Nutrition

The Secret To Building Muscle? Eating Your Vegetables

5th July 2017

By Lacey Dunn | Published on July 5, 2017


What if I told you that the secret to building muscle and balancing your hormones is as simple as eating your vegetables?

Yep, mom was right all along, because in order to maximize your muscle-crafting potential, you have to do more than hit the gym and consume your daily protein.

Building muscle relies on a balance of proper nutrition, training, recovery, and hormonal balance. Improper hormone balance can be the tricky devil preventing you from reaching your fitness and physique goals, while also causing major health problems.

Vegetables contain various phytochemicals, antioxidants, vitamins and minerals that all play major roles in your body’s metabolic processes, including hormone production and regulation. A diet full of these powerpacked foods can contribute to lifelong vitality and happy hormones.

 

Plants regulate your hormones

Before diving into how vegetables can influence your hormone levels, you must first lay the foundation for why hormonal balance is essential. Two major hormones in the body are testosterone and estrogen. Men tend to have higher levels of testosterone, while females boast more estrogen. These hormones, along with many others, need to remain in a proper balance or they can cause adverse side effects.

Too much or too little of either can create an obstacle in reaching your health and fitness goals, and can contribute to increasing your risk of heart disease, osteoporosis, and cancer. High estrogen can lead to muscle weakness, fat gain, a lack of energy and infertility; too little testosterone leads to muscle weakness, low libido, loss of muscle mass, fat gain and hair loss. It is best to have these levels checked by a doctor to ensure they’re balanced.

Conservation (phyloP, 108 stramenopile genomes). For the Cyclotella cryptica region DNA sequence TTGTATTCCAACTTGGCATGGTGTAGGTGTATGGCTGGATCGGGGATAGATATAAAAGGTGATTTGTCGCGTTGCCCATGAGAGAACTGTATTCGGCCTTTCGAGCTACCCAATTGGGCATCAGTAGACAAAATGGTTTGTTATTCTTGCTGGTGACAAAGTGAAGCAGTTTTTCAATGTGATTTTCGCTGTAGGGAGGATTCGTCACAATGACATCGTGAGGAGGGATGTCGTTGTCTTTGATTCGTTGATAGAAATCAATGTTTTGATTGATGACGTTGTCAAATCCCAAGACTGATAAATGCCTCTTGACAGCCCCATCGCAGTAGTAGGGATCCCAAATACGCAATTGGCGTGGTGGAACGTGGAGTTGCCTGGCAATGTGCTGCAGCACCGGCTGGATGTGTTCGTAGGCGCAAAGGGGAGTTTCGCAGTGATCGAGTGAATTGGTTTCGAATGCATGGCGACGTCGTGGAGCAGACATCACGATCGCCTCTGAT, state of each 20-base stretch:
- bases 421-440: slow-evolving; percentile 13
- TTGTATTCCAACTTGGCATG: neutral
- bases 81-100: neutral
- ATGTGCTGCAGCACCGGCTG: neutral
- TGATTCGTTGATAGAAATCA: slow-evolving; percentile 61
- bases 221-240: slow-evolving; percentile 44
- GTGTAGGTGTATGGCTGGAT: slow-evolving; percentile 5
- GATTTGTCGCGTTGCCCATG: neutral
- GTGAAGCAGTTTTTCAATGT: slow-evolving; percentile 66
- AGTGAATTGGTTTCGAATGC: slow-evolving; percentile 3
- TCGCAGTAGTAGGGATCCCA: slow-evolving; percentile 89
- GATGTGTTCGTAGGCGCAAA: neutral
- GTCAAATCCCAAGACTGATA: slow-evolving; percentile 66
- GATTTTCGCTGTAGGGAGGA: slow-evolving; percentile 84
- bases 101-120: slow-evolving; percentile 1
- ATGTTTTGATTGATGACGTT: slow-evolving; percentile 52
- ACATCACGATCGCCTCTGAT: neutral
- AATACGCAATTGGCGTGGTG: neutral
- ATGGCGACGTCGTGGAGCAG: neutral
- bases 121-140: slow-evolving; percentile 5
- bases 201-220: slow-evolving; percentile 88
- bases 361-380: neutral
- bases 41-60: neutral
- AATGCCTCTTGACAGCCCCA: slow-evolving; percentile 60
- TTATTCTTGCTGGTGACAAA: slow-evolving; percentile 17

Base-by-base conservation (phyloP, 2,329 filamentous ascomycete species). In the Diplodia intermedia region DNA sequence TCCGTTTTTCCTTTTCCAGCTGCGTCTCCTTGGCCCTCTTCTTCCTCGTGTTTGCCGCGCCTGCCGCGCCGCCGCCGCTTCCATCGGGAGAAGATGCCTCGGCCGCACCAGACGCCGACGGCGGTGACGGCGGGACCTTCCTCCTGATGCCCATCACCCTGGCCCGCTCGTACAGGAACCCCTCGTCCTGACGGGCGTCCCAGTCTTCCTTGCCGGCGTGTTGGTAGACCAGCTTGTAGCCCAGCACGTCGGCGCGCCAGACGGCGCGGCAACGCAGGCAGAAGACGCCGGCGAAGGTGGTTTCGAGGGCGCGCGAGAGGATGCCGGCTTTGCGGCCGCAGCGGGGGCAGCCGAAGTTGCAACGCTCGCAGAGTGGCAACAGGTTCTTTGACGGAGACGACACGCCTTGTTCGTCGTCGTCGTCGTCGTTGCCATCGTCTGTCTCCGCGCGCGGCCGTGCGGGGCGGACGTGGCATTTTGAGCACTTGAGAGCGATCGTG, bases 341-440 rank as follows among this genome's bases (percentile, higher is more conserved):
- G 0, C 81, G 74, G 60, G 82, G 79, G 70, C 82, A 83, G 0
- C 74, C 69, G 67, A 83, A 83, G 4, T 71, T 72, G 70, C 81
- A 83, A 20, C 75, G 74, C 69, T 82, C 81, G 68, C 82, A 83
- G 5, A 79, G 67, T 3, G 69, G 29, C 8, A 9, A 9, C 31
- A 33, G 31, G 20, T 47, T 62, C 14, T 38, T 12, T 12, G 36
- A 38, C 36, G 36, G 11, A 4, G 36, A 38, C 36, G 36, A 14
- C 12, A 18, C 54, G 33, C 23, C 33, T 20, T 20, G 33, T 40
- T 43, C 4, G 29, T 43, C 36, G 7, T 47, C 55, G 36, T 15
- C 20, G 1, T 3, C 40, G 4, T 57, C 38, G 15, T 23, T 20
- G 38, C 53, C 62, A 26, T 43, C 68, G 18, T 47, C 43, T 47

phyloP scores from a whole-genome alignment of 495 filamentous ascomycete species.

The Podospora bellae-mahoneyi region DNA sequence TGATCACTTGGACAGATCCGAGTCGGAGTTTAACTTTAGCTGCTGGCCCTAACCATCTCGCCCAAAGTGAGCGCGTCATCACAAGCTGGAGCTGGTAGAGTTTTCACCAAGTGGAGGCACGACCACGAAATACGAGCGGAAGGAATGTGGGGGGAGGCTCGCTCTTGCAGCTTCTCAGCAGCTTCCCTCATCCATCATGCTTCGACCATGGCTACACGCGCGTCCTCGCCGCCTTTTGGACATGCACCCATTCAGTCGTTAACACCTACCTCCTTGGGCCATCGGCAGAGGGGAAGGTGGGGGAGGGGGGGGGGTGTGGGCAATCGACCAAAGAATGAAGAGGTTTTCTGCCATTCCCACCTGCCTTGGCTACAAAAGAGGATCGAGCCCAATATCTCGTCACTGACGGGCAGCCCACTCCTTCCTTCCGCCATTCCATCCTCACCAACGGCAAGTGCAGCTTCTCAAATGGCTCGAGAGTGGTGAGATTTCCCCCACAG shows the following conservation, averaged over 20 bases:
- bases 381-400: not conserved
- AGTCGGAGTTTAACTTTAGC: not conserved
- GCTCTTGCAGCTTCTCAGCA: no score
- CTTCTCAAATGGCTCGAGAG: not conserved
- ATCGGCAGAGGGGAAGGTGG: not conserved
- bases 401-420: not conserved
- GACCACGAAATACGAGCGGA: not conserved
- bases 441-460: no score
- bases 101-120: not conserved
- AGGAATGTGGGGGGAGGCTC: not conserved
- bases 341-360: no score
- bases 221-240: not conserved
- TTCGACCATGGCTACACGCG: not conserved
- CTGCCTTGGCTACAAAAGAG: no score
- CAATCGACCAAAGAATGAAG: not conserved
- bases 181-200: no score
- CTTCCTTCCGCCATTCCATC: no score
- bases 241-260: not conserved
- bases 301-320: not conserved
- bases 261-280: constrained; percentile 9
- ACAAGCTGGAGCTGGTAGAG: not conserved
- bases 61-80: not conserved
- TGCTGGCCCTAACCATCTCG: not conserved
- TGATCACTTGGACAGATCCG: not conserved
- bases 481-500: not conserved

Eating a variety of nutrients that help to regulate these levels in your body is great way to prevent decline in, or excess, hormones, as well as contributing to overall health. Emerging science shows that many vegetables have the ability to help regulate hormone health as well as prevent the risk of a variety of chronic diseases.

 

 

Vegetables to get your hormones ahead

Cruciferous vegetables, such as cauliflower, Brussels sprouts and broccoli, have powerful hormonal effects in addition to being potential cancer-fighting friends. When you eat them, the compound glucobrassicin is broken down and converted to indole- 3-carbinol, which then combines in the stomach to form active compounds such as 3,3’-diindolylmethane (DIM) and trimer (CT).

DIM has been shown to deter the transcription of estrogen-responsive genes, acting as an indirect modulator of estradiolmediated mitotic activity. A paper in Biochemistry found DIM curbs estrogen metabolism by generating metabolites with anti-estrogenic activity.